Country boy at heart
Sharma argued that while national reconciliation between democratic and nationalist forces was a must to set aside geopolitical challenges, the opportunity for consistent evolution of the constitution and legal traditions must be provided in the country to institutionalise democracy and the rule of law. Sharma was unyielding in his opinion that constitutional development suffered because the forces that separated the nationalists and the democrats were manipulating the situation. At the end of their careers, Sthapit and Shrestha succumbed to this line of thought too.
Kusum Shrestha led and represented his generation of graduate lawyers. They all were constitutionalists; they believed in democracy and the rule of law. They stood for high ideals in constitutionalism: The rule of law, basic liberties, separation of powers, independence of the judiciary, the power of judicial review and an accountable system of government. All of them saw a ploy in the Maoist armed struggle and attacks on the vestiges of democratic power. None of them believed in miracles. A country boy at heart, Kusum Shrestha was a man ready to laugh and cajole, discuss and adapt. The rule of law is still in bad shape in Nepal. The challenge for the legal profession is to keep up with the values that Shrestha infused into it.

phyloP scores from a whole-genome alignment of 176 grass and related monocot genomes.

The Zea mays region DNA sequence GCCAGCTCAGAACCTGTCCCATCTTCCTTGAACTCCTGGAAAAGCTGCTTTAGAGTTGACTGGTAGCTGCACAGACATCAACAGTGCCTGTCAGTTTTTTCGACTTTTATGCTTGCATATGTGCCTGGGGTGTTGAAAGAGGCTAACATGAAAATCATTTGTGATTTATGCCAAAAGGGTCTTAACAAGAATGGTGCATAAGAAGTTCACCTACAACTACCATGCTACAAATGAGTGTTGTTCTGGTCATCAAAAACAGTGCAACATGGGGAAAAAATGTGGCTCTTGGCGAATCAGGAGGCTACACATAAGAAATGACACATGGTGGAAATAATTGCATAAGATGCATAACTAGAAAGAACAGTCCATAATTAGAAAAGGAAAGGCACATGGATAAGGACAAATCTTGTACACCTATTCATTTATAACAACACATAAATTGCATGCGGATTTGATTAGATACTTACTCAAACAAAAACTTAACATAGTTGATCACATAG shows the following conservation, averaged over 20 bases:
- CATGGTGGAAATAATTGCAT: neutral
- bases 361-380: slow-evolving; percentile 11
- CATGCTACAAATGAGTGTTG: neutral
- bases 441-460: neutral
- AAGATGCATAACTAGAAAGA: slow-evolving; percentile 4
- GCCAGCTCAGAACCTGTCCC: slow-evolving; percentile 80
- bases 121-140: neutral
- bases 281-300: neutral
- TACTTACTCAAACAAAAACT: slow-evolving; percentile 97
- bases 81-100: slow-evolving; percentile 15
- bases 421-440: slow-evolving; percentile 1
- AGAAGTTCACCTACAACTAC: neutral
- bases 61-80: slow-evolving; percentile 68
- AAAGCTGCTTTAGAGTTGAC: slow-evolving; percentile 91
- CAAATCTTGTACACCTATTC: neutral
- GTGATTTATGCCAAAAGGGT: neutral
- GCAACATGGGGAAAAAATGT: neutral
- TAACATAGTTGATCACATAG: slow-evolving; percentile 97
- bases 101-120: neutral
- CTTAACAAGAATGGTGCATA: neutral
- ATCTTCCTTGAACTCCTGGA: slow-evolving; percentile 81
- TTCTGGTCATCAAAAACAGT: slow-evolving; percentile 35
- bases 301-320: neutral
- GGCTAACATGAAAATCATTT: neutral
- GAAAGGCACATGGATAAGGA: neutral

Adhikari is dean of the School of Law at Kathmandu University, Dhulikhel.